The eight most industrialised nations of the world, otherwise called G-8, has called on President Goodluck Jonathan and other African leaders to rise up to the challenges facing their nations and meet their primary responsibilities to their citizens especially on good governance.
"We call on developing country governments to meet their primary responsibilities for social and economic development and good governance, in the interests of their citizens," a communiqué issued at the end of the G8 Summit in Huntsville, Canada, stated.
The G8, which comprises the U.S., Britain, Canada, France, Germany, Italy, Japan and Russia, said its support for development would be based on mutual responsibility and a strong partnership with developing countries.
The G8 communiqué said Africa remained a cornerstone of the G8's approach and reiterated that it would pursue a comprehensive approach to development, aiming at sustainable outcomes.
It added, "We reaffirm our commitments, including Overseas Development Assistance (ODA) and enhancing aid effectiveness. Since the most vulnerable states have made the least progress towards the Millennium Development Goals (MDGs), we will place special emphasis on helping them build the foundations for peace, security and sustainable development," the communiqué noted.
The G8 leaders, which met with seven African leaders at the Summit, including President Jonathan, commended the increased ownership that Africa had over its development process.
The rich nations' leaders noted the high economic growth rates that had been attained in Africa immediately, prior to the onset of the global economic and financial crisis.
The group reaffirmed its shared commitment to continued collaboration to advance economic development of the continent, in addition to entrenching a more stable, democratic and prosperous Africa.
It noted that G8 and African leaders recognised that the attainment of the MDGs was a shared responsibility and that strategies based on mutual accountability are essential to going forward.
"It noted that, significant progress had been made in some areas, greater efforts are required by all actors in order to achieve the MDGs in Africa. In this regard, African leaders expressed support for the Maternal, Newborn and Child Health Muskoka Initiative.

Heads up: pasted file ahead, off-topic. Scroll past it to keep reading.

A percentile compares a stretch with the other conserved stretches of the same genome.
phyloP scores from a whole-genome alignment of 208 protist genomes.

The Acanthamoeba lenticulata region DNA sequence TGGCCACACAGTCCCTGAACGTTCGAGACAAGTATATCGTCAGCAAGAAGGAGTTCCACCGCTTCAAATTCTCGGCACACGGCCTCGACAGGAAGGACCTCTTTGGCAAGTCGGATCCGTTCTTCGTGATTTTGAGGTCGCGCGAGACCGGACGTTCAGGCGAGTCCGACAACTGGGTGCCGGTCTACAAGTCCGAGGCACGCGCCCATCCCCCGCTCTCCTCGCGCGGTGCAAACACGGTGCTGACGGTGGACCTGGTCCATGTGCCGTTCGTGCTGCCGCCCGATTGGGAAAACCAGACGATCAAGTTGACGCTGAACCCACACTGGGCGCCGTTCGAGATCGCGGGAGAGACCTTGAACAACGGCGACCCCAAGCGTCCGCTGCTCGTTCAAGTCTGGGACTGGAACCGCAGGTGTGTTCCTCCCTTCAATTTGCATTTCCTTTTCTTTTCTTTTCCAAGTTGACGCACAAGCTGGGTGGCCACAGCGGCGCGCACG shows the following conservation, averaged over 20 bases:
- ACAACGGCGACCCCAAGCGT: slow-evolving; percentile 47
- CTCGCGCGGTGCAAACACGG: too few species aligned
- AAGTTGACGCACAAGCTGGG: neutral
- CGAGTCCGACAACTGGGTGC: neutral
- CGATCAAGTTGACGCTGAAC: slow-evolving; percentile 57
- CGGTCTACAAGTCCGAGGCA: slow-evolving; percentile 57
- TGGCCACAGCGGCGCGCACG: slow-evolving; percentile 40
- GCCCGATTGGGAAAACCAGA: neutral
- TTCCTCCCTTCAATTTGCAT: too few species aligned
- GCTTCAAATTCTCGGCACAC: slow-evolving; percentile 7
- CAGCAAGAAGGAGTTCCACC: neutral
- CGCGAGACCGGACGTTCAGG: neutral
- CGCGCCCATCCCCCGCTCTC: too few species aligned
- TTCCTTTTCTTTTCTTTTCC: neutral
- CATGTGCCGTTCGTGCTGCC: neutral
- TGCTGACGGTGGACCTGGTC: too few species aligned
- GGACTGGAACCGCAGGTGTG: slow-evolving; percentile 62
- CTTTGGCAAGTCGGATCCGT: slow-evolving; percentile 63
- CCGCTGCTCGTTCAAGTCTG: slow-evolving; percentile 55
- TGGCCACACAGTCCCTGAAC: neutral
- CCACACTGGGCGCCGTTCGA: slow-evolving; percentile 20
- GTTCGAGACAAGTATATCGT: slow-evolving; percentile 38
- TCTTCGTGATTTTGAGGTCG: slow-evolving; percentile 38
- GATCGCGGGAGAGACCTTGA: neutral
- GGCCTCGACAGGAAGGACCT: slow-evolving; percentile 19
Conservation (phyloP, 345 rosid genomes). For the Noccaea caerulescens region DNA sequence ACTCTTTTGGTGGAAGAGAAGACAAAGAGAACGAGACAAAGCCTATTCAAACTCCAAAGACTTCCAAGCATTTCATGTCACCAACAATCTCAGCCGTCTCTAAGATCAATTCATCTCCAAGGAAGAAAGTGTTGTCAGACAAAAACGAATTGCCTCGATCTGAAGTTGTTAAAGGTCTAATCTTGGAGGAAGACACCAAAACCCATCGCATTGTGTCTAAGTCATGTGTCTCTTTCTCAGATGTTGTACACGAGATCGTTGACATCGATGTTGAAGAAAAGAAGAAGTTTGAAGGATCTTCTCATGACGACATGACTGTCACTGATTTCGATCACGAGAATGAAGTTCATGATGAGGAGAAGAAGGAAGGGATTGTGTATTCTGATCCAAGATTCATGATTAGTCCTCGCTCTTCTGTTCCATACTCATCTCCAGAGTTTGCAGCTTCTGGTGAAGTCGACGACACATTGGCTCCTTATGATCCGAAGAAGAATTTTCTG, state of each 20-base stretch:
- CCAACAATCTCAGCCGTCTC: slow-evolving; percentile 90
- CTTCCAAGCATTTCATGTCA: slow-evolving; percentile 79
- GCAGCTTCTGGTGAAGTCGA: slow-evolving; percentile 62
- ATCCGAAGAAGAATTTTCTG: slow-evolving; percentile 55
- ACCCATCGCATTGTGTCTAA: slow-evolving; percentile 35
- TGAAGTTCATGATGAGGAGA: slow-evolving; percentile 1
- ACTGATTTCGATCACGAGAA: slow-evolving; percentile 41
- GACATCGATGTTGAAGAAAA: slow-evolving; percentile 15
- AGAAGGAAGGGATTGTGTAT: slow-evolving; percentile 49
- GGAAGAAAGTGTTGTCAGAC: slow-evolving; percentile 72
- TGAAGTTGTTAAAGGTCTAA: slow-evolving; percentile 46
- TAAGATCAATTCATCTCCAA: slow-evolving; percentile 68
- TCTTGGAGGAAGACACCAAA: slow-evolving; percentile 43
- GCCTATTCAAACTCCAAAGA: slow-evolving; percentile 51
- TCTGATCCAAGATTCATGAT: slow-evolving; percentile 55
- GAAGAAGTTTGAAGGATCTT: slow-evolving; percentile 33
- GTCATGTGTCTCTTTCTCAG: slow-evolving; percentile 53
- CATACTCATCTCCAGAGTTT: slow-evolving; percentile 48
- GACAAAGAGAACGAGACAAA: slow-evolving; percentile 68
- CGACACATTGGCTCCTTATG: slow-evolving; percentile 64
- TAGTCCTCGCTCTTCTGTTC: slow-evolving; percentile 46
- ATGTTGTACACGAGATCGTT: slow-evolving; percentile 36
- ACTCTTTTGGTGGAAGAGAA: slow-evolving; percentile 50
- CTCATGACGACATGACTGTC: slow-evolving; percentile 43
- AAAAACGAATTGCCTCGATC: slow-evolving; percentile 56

"Mindful of the importance that maternal and child health has to development and Africa's ability to achieve the MDGs and of the consequent need for urgent action, leaders undertook to explore how to accelerate progress in the implementation of their respective commitments in Africa," the communiqué said.
On security, the G8 communiqué noted that African leaders also welcomed the G8's continued efforts to help strengthen the African Peace and Security Architecture (APSA).
It said the eight developed nations were assisting in institutional capacity, to prevent and manage conflict through peacekeeping training centres in Africa.
The G8 leaders also acknowledged the important contribution of African leaders to the L'Aquila Food Security Initiative.
NAN reports that a major highlight of the 2010 G8 Summit was the financial pledge of $7.3 billion by the group for maternal and child health issues in developing countries.
The eight G8 countries pledged $5 billion with Canada contributing 20 per cent of the funding or $1.1b and other non-G8 countries and foundations such as Gates Foundation and the UN Foundation contributing the remaining $2.3 billion.
However, development agencies have strongly criticised the amount, saying it fell short of the amount that was hoped, although the funds will still be useful.
UN estimates that about $12 billion in budgetary allocation are needed annually to check pregnancy-related deaths of mothers and under-five children.
UN figures estimate that, each year, between 350,000 and 500,000 women die in pregnancy and childbirth while 3.6 million children die within their first month of life and 5.2 million more die before the age of five.
Meanwhile, the G8 has pledged $5 billion on maternal and child health programmes in developing countries for the next five years.
Harper commended Norway, Netherlands, New Zealand, South Korea, Spain, Switzerland, the Gates Foundation and the UN Foundation for their contribution to the "Muskoka initiative" aimed at improving maternal and child health.
The prime minister defended criticism against the G8's credibility to deliver on the pledges given their failure to meet up on past promises on aid to developing countries.
"The scepticism this time is not warranted. I think any money we get pledged here for this particular initiative, I am confident that will be delivered.
"I don't think you will again see leaders go out and make pledges that they don't intend to keep or that they really haven't thought about very thoroughly," Ha rper said.
He, however, admitted the reluctance by some G8 countries to pledge larger sums as many of the economies represented at the summit were terribly affected by the global financial crisis.
With Agency Reports